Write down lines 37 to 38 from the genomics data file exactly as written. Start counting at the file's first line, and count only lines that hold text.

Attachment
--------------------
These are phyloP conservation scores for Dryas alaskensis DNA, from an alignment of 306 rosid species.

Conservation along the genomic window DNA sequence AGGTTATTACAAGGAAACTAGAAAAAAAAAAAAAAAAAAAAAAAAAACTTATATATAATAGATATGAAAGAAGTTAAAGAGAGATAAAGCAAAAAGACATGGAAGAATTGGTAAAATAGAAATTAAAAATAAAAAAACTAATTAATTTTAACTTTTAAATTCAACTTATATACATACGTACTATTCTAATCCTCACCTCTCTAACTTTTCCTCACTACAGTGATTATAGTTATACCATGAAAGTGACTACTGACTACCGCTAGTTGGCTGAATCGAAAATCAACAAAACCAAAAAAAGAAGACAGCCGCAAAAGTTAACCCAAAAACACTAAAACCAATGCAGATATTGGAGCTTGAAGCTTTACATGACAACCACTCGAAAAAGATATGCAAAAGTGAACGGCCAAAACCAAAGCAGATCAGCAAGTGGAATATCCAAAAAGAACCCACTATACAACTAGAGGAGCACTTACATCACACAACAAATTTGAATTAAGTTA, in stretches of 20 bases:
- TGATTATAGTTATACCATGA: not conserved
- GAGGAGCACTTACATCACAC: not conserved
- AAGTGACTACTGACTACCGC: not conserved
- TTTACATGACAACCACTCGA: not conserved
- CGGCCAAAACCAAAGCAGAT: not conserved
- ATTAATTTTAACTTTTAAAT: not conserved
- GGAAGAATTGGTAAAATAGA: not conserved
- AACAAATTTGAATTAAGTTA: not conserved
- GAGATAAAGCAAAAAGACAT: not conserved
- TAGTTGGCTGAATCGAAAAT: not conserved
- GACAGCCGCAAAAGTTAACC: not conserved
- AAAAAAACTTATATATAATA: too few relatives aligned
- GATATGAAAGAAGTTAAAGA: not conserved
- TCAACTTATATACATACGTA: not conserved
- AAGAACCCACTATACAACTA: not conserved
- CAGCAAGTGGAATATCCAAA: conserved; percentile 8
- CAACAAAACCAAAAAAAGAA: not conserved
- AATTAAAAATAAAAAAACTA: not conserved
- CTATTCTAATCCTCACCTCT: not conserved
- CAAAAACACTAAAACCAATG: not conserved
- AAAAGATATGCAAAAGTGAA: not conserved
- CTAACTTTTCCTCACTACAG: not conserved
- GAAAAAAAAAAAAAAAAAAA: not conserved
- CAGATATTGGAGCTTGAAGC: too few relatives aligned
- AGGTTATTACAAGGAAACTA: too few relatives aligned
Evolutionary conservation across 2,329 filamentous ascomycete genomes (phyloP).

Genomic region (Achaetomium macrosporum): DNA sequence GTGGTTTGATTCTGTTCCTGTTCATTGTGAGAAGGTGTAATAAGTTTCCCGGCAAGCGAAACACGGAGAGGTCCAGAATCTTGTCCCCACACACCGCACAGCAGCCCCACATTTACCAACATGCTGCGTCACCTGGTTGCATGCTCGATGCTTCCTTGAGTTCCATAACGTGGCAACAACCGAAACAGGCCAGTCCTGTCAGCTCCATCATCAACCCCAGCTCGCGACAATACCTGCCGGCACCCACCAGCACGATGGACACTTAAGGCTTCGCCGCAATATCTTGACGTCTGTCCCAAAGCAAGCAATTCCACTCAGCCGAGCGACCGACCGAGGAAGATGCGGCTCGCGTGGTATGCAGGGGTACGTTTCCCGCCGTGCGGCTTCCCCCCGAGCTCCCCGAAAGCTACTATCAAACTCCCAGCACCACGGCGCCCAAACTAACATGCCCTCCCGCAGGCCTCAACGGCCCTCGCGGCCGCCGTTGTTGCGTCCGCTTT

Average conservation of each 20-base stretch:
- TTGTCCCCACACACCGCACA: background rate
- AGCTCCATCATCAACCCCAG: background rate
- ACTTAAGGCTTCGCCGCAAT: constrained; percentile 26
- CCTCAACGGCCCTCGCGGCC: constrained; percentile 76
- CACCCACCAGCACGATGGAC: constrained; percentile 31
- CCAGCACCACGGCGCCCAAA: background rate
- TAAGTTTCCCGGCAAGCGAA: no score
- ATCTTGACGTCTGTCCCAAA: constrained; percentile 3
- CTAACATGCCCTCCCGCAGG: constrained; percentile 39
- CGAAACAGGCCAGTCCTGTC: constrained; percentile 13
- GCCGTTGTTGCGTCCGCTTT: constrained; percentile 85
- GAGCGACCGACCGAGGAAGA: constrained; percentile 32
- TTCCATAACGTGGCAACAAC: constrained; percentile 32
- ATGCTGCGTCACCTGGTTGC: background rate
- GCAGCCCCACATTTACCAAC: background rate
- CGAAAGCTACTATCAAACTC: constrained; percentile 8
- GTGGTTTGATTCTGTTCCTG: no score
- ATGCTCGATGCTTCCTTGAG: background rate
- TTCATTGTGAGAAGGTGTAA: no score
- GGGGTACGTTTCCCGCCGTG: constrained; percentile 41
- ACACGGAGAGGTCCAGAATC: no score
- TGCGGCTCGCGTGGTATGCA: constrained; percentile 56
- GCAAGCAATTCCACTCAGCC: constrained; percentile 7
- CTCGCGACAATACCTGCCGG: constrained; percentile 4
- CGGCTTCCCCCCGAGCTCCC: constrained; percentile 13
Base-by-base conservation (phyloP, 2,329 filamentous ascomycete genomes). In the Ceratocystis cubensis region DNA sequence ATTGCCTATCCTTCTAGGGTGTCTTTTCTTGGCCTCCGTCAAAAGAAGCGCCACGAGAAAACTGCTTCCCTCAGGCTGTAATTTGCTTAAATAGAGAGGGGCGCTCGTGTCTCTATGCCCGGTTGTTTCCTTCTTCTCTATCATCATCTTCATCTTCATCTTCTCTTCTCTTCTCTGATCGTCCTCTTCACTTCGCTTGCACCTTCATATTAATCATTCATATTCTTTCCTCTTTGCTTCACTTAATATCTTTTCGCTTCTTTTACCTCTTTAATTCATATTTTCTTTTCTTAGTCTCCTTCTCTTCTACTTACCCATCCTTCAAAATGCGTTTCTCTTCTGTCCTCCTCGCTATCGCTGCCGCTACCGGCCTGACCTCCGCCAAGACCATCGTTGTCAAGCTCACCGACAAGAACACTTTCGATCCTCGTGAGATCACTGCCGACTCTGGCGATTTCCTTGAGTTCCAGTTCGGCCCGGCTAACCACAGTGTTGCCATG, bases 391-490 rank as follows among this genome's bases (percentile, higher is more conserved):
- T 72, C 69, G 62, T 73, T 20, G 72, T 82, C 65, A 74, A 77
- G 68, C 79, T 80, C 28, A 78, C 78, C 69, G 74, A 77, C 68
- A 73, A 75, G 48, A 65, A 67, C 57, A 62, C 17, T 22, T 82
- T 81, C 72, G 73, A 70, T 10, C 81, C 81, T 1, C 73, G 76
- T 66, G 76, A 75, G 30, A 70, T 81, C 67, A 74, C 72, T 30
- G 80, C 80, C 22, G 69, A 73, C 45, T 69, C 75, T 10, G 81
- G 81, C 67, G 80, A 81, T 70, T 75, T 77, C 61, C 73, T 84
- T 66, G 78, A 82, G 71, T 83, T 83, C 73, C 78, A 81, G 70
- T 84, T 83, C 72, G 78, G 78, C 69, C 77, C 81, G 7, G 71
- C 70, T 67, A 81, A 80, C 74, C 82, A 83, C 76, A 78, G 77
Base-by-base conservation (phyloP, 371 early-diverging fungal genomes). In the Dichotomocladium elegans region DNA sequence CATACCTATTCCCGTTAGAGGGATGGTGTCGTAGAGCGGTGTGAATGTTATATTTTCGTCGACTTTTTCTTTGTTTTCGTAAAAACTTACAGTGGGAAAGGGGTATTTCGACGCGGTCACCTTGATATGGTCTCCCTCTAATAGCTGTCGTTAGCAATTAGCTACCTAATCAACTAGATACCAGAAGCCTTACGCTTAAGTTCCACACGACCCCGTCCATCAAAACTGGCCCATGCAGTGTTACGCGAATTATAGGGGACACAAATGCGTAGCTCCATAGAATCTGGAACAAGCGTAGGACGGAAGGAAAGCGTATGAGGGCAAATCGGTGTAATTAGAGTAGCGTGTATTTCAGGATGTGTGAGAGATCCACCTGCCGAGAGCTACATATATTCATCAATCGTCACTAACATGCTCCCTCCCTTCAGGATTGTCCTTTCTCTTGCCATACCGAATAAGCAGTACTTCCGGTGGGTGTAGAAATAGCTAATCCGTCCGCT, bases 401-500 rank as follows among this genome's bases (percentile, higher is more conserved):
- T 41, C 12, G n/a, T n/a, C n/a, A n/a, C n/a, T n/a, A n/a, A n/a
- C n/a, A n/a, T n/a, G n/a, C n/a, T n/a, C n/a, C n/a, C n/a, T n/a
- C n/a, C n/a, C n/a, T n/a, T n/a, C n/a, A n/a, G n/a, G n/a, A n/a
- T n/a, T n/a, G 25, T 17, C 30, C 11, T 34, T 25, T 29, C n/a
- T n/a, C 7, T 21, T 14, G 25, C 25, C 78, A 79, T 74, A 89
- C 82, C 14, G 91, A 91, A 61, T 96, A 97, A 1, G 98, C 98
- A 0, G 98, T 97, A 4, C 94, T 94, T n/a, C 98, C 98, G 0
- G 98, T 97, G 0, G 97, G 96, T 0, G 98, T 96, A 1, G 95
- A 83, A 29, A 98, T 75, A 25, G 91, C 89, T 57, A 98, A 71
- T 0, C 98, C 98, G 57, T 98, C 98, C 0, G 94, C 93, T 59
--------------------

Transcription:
- TAAGTTTCCCGGCAAGCGAA: no score
- ATCTTGACGTCTGTCCCAAA: constrained; percentile 3